I think all the people that are down in the weeds of monetary policy look back and saying that that's a bad trade. It's worth it to take the pain to get it back down to two and just say we screwed up once, but we're not going to keep doing this. Whether or not that'll be the judgment of that
committee when the time comes, I don't know. But I think that's kind of my nightmare scenario is they're faced with this trade off. I mean the full nightmare scenario is the financial system is broke, and they're faced with this trade off, but let's hope that the financial system's got, there's
some way to recapitalize whoever needs to get recapitalized. And then we just go back to the macro tension.
Ralph: So one question, both of you talk a lot about the financial system, yet most of the discussion is on banks now. Yeah. So what is your sense? Even if you say okay it was a risk management failure, maybe they should have hedged well or someone else on the other side, which
are other long-term investors like pension funds and insurance companies. We've seen in the UK pension funds also not being particularly good at risk management at times. And so you wonder is there much sort of oversight across these different parts of the financial sector between insurance
companies, open-ended funds, shadow banking, and are there other issues there potentially we should be worried about, or do you feel like oversight is well-coordinated along these different parts of the sector?
Raghu: Well if it wasn't well done at the bank level, which is the most scrutinized and supervised area, you worry a little bit about the other areas. The whole, however, is, I mean there's a lot of reasonably capitalized entities with plenty of firepower waiting on the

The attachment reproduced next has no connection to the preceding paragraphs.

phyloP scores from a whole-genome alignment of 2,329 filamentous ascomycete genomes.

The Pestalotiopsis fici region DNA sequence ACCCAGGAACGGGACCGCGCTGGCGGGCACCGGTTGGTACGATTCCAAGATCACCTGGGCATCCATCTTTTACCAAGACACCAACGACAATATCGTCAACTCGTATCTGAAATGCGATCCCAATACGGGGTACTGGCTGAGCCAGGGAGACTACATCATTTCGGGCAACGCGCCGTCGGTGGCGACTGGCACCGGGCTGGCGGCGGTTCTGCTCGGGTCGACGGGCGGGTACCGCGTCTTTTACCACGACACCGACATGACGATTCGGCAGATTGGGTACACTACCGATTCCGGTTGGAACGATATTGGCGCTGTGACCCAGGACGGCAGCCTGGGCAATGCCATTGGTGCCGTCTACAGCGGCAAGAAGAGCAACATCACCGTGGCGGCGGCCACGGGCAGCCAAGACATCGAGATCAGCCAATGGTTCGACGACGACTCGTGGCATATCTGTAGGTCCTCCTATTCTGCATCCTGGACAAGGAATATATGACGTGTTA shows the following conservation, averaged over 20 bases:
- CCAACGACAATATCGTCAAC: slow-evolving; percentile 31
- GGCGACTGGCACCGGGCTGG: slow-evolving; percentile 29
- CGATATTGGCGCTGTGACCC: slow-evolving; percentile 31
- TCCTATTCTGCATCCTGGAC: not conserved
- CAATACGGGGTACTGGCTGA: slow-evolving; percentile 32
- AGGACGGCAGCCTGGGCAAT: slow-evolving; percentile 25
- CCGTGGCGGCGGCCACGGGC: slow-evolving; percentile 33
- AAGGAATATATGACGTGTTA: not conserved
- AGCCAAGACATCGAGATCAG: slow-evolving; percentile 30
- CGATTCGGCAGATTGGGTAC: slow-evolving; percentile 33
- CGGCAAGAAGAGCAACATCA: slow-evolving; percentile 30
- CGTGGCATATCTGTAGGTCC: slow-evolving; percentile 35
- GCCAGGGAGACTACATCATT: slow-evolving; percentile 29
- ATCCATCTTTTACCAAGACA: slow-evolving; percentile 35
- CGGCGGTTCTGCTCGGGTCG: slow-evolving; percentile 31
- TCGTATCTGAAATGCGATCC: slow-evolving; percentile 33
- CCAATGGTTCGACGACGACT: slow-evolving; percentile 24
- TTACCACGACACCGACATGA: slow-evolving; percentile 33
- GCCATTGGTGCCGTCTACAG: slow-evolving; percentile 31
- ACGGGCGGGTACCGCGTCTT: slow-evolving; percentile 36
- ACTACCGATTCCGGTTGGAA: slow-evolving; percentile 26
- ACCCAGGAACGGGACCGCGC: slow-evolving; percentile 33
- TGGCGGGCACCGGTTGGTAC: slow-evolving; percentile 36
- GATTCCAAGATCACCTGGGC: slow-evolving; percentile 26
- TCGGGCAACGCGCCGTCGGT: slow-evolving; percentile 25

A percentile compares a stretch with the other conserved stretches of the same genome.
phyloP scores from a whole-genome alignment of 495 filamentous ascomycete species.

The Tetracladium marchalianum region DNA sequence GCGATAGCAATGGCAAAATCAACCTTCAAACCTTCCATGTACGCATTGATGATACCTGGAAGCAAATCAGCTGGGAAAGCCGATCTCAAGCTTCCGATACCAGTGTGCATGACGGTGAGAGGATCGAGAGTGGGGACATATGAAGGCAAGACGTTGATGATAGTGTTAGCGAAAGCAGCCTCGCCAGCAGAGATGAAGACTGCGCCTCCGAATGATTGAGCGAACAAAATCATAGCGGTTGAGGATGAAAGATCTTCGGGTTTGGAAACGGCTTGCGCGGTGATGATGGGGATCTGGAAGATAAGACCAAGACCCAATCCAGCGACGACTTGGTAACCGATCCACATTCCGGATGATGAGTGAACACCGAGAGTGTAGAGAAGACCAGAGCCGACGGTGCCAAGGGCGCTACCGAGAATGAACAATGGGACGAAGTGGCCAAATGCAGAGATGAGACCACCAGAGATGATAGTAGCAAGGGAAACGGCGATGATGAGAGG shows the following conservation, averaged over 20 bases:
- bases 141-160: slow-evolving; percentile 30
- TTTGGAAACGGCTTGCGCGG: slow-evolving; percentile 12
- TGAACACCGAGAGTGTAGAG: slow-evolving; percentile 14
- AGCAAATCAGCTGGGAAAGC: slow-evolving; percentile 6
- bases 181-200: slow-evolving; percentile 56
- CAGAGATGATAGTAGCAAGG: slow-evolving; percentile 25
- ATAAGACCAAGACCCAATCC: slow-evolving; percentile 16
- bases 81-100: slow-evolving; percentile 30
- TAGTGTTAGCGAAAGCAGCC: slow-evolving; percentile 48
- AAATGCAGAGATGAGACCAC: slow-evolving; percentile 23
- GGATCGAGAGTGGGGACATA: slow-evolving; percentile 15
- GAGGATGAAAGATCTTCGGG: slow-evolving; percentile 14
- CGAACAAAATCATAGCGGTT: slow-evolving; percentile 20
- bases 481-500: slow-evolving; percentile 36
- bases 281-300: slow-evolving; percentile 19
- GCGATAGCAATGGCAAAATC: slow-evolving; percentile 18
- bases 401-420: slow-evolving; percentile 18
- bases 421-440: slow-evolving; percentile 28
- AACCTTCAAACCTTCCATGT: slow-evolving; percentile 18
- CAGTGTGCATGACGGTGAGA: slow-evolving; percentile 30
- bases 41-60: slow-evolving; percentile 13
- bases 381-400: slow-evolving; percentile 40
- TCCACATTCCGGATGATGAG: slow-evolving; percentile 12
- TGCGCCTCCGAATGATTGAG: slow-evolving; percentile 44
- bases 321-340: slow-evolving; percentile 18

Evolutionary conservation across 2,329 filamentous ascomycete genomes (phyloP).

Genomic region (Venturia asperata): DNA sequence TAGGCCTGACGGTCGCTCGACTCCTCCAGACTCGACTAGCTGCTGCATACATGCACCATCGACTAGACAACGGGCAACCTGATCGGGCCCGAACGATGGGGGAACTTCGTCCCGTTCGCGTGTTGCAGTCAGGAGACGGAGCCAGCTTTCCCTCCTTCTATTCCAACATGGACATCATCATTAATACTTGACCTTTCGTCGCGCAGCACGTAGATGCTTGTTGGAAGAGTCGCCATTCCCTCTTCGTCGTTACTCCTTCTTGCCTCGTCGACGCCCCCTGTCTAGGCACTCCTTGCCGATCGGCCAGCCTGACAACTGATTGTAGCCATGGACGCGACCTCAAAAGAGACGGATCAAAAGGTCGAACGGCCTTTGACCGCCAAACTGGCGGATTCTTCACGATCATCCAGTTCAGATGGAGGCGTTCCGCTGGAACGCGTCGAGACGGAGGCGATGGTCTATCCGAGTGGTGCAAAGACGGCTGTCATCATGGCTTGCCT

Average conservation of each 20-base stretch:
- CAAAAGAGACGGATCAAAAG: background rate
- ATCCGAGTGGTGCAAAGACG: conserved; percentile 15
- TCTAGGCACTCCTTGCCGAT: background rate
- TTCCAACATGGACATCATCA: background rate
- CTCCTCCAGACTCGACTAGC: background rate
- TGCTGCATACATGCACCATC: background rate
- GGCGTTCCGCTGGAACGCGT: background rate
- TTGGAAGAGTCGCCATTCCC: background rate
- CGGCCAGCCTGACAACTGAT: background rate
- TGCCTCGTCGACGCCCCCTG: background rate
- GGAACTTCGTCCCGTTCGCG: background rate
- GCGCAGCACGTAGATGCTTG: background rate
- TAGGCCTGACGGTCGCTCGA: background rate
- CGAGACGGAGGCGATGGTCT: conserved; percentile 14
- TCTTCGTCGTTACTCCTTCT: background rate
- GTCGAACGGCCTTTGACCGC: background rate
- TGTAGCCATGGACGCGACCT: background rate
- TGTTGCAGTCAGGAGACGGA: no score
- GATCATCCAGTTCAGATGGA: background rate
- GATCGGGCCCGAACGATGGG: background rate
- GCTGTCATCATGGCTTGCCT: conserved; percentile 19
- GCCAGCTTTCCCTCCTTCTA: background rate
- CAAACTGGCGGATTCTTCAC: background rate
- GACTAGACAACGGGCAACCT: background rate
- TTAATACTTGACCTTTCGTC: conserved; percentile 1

sidelines, and hopefully your private equity accumulated a huge amount of money. Of course there are concerns there that they haven't taken their marks appropriately at this point. But there, there's private equity. The leverage loans were a big concern. But of course one of the things that
happened in that market is maturities have gotten pushed out during this time of relatively easy money. And so the kind of cliff where you have to roll over this stuff is a little further down the lines.
So, it may be that we are in a little better position in other areas now with the insurance, with pension funds, it's both the assets and the liabilities that have to be revalued at the higher interest rate, and to the extent that they're reasonably hedged in the, or any kind of derivatives
positions that they have, and they can make up whatever margins, unlike the people who are doing LD five in the UK, maybe they can survive this period of rising interest rates.
So I mean broadly speaking, I think I'm in that camp of the Money Center Bank CEO. There may be stuff waiting to explode. It's not obvious where it is. We may have seen all that there is to see, but we don't know.
Anil: Well, you and I were on this group that the IGM sponsored looking at all the cases and regulations. So I don't feel comfortable at all about a bunch of the risks that are unattended to. I mean thank God Frankel had the theory that it was all about too big to fail, not about
runs and liquidity problems that could show up in various parts of the financial system, there's still a bunch of unattended business there. Whether that's going to be the second passenger through the windshield, I don't know. But I think that the possibility of problems popping up there are still
an issue. And there’s, the fortunate thing is it's been 10 years, so there are playbooks out there saying, "Here's the legislation you should do, here's some of the reforms we should undertake," that maybe this was as Rahm Emmanuel said, "A crisis is a terrible thing to waste."
So maybe we can get some legislative reform or energy back into this discussion, just out of fear that there's things that need to be done. But I don't know, I don't think people should have a lot of confidence in the financial regulatory structure of the United States. It's pretty terrible. And
there's things like, take the money funds, we've been complaining about that 15 years, and they can't even get up [inaudible] deal with that. And so if you can't fix the stuff that's standing right in front of you, the possibility of something you haven't thought of could go wrong is something that,
you know, you should be worried about.